The sento owners making group bathing in Japan cool again

Covid accelerated a decline but a new breed of bathhouse is reimagining a Japanese tradition

It is a Japanese ritual that stretches back centuries: stripping off in the company of friends and neighbours before stretching out in the recuperative waters of a public bathhouse.

But almost half a millenium after the first sento opened in Tokyo, Japan’s modern-day bathhouses face an existential threat – and are fighting back by redefining the meaning of communal bathing.

In their heyday in the late 1960s, there were almost 18,000 bathhouses in Japan, according to a national sento association, with 2,800 in Tokyo alone. Nationwide the figure has slumped to below 2,000, with about 400 of them in the capital.

Japan’s postwar economic success gave working-class families the means to buy new homes where they could perform their ablutions in the privacy of their own bathrooms. Now, ageing sento owners are struggling to find successors to take over family-run businesses, while many premises are being swallowed up by rampant redevelopment.

The image of a sento as a slightly down-at-heel refuge for older men has long deterred younger customers, while the Covid-19 pandemic and rising fuel prices have only added to the sense that the tradition of hadaka no tsukiai (naked friendship) could one day become a cultural relic.

But a small and growing group of proprietors are making sento cool again, by enticing people who may never have experienced the simple pleasure of lowering themselves into piping hot water against the backdrop of a lovingly painted mural of Mount Fuji.

The new breed of sentō are about more than a shower and a soak. The offer post-bath craft beer and pizza made on the premises, music events that take advantage of the bathhouse’s impressive acoustics, early-morning opening times for people who want to bathe before work, saunas, traditional sweets and games for children, and book-lending services for just a few hundred yen a month.

“We saw people who were coming to a bathhouse for the first time,” said Sam Holden, an American who in 2020 co-founded Sento & Neighbourhood, a nonprofit that refurbished Inari-yu, an old bathhouse in northern Tokyo, and turned an abandoned Edo-style row house next door into a space where squeaky clean bathers come to read, have a drink and a snack or take a nap on its tatami-mat floors.

Inari-yu now attracts several hundred people a day – a mixture of veterans and younger people – who together bring in just enough income to keep it afloat.

“There are a lot of older people in this neighbourhood, so we didn’t want to rebrand the sento, but make it welcoming for regulars and new people alike,” said Holden, who has visited about 200 sento since first encountering them as a graduate student in Tokyo. “You come across a whole section of the population here – men and women, young and old, foreigners and people from different walks of life.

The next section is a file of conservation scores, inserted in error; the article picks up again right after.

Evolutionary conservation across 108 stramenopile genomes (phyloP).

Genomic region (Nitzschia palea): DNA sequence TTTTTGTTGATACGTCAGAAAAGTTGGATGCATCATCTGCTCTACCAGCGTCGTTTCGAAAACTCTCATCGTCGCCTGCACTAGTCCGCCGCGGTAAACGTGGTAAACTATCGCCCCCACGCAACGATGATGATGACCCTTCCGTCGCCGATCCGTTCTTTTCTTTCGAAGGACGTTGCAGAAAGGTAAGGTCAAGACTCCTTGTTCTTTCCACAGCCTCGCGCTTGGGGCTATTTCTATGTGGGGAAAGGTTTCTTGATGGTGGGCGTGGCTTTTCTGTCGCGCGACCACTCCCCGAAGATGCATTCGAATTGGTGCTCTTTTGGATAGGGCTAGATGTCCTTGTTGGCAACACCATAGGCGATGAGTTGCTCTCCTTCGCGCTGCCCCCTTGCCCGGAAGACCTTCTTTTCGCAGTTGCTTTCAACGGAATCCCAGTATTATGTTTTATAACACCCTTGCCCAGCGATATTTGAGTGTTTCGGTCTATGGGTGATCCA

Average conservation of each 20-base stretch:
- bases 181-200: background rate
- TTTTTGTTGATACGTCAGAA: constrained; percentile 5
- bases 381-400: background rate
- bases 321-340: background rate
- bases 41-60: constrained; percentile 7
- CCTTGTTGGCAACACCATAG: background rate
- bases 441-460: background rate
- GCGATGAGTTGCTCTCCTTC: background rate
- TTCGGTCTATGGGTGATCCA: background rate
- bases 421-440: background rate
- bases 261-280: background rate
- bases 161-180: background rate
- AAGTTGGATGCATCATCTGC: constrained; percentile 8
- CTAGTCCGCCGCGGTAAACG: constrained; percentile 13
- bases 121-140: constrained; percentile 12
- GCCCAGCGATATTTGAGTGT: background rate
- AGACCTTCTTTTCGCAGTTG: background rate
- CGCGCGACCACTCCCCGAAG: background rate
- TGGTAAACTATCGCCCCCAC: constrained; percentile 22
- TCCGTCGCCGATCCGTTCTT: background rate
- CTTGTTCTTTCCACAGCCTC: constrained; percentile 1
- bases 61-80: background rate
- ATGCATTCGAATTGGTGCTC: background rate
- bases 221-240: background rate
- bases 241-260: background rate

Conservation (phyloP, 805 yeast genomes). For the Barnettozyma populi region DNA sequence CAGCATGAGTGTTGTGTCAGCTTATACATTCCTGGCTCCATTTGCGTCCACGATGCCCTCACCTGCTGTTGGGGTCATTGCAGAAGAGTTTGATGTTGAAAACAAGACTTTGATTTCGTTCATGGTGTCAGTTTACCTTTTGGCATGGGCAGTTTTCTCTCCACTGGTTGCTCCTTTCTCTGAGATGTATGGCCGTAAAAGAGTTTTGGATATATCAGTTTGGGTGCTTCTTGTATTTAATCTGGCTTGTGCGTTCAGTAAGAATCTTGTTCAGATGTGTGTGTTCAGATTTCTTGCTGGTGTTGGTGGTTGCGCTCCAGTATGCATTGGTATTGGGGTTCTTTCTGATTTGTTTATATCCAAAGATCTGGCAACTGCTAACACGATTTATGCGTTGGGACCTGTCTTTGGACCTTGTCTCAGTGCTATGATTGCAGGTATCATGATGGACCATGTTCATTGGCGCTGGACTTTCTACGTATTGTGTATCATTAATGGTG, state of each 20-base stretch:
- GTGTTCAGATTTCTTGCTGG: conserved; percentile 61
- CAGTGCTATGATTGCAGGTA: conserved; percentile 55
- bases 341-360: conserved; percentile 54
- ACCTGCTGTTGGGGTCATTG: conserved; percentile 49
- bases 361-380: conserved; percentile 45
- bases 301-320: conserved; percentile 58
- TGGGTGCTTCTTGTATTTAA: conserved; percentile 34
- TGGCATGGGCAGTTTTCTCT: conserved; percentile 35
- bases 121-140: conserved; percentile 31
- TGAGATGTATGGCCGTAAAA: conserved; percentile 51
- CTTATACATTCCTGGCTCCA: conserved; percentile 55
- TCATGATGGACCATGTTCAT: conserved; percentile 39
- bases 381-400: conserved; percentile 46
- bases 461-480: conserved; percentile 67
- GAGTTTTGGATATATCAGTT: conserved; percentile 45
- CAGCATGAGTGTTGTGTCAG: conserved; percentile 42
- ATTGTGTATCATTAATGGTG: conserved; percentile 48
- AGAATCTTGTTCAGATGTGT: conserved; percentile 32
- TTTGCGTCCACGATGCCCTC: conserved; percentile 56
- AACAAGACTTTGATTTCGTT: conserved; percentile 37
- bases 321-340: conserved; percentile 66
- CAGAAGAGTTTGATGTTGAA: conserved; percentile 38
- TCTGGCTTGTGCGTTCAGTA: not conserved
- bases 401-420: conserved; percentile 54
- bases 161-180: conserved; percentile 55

Man stands in front of a painting of Mount Fuji
A mural of Mount Fuji is standard in many older sento. Photograph: Issei Kato/Reuters

“They are somewhere to ground yourself in the city. When you go into a bathhouse, you’re in rhythm with other people … there’s a nice feeling about that.”

After the coronavirus pandemic hastened the demise of even more bathhouses, those that survived now have to contend with the soaring fuel prices, which forced authorities in Tokyo to raise admission for adults by ¥20 to ¥500 (£3.08) in July.

The many challenges have not deterred Sanjiro Minato, who quit his “boring” job as a salaryman and took over the running of the Ume-yu bathhouse in Kyoto in 2015.

“I loved going to sento when I was a university student and I was bothered by the fact that they were in decline,” said Minato, who attracted new customers with concerts and flea markets, and promotes Ume-yu on Twitter, where it has more than 16,000 followers.

When Minato took over the sento, most of his customers were older people; now more than half are in their 20s and 30s. “The problem was that young people didn’t really understand what sento were all about, but social media has helped change that.”

Shinobu Machida, Japan’s foremost expert on sento, concedes that ordinary sento will continue to close, but believes revamped bathhouses have a brighter future as their clientele undergo a subtle demographic shift.

“Young people are getting more interested in sento, and new owners are trying a fresh approach to keep them on board,” said Machida, who has written several books about Japan’s bathhouses.

“Westerners don’t think of a bath in the same way as the Japanese do,” added Machida, who has visited 3,800 bathhouses over the past 40 years. “They think of them as functional, but in Japan a bath has another, equally important role as somewhere to mentally and physically unwind. Bathing in a sento can be a spiritual experience.”


Justin McCurry in Tokyo

The GuardianTramp

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